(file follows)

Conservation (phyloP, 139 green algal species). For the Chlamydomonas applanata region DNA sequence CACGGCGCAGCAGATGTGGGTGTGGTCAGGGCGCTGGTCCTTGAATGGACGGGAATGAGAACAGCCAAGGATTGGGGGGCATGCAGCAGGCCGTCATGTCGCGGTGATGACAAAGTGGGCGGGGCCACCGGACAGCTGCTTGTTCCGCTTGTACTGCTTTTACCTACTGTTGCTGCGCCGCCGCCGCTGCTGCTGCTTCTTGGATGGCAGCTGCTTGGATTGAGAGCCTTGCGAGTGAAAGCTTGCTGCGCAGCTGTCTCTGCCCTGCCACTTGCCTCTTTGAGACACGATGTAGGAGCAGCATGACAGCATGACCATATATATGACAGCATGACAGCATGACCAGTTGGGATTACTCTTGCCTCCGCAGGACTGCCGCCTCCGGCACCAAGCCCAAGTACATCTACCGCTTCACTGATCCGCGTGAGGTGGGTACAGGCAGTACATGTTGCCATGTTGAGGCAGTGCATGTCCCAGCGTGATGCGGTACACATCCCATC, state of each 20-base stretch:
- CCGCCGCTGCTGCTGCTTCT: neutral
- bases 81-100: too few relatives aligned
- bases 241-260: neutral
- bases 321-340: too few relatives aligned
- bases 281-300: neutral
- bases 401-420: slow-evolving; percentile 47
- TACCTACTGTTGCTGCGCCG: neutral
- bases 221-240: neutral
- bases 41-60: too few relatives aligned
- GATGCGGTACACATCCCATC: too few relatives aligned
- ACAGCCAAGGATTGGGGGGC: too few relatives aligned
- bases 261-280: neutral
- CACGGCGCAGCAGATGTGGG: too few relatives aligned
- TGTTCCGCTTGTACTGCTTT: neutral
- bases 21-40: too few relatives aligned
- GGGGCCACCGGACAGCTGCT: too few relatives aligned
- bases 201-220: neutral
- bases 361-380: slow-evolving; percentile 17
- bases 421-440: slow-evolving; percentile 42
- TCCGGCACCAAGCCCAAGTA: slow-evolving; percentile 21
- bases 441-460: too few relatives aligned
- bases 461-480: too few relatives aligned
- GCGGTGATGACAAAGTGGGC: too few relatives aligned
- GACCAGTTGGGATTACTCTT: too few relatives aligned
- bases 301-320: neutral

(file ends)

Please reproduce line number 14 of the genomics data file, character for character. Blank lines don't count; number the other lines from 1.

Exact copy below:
- CACGGCGCAGCAGATGTGGG: too few relatives aligned